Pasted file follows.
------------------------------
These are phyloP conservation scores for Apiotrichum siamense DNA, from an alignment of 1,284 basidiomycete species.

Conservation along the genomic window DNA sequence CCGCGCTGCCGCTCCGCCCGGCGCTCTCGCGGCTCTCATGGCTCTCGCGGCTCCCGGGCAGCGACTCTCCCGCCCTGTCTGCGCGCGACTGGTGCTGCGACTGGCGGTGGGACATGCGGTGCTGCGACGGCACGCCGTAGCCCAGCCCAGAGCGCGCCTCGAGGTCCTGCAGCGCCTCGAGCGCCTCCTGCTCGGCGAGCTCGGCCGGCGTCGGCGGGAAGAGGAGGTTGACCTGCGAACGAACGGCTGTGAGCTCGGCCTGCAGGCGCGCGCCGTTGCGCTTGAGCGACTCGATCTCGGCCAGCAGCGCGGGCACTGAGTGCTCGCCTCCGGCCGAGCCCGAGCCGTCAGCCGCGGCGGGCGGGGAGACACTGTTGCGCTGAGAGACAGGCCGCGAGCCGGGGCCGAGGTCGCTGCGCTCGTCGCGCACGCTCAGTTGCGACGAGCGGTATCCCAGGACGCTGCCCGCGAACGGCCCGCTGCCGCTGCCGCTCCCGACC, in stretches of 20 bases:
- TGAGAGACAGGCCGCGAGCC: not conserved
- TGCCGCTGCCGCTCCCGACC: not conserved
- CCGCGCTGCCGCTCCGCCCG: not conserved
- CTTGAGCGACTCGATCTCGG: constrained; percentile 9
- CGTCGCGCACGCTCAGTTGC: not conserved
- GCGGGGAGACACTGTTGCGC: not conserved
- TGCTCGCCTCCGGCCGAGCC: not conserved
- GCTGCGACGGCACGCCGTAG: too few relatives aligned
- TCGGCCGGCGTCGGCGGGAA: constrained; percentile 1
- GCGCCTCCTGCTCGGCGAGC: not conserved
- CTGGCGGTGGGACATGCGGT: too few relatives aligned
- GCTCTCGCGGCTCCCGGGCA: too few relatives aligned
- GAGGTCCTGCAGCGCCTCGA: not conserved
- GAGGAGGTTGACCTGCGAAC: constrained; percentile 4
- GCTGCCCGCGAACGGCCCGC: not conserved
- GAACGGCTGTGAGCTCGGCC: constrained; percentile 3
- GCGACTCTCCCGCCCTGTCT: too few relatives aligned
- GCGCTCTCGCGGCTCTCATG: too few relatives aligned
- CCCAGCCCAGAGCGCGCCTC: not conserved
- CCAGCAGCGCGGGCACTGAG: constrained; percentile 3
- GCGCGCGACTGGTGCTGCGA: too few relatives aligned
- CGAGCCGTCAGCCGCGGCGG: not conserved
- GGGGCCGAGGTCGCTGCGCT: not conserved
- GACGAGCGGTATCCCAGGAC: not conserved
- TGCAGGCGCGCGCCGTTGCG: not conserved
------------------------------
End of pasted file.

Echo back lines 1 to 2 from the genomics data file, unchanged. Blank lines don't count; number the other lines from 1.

These are phyloP conservation scores for Apiotrichum siamense DNA, from an alignment of 1,284 basidiomycete species.

Conservation along the genomic window DNA sequence CCGCGCTGCCGCTCCGCCCGGCGCTCTCGCGGCTCTCATGGCTCTCGCGGCTCCCGGGCAGCGACTCTCCCGCCCTGTCTGCGCGCGACTGGTGCTGCGACTGGCGGTGGGACATGCGGTGCTGCGACGGCACGCCGTAGCCCAGCCCAGAGCGCGCCTCGAGGTCCTGCAGCGCCTCGAGCGCCTCCTGCTCGGCGAGCTCGGCCGGCGTCGGCGGGAAGAGGAGGTTGACCTGCGAACGAACGGCTGTGAGCTCGGCCTGCAGGCGCGCGCCGTTGCGCTTGAGCGACTCGATCTCGGCCAGCAGCGCGGGCACTGAGTGCTCGCCTCCGGCCGAGCCCGAGCCGTCAGCCGCGGCGGGCGGGGAGACACTGTTGCGCTGAGAGACAGGCCGCGAGCCGGGGCCGAGGTCGCTGCGCTCGTCGCGCACGCTCAGTTGCGACGAGCGGTATCCCAGGACGCTGCCCGCGAACGGCCCGCTGCCGCTGCCGCTCCCGACC, in stretches of 20 bases: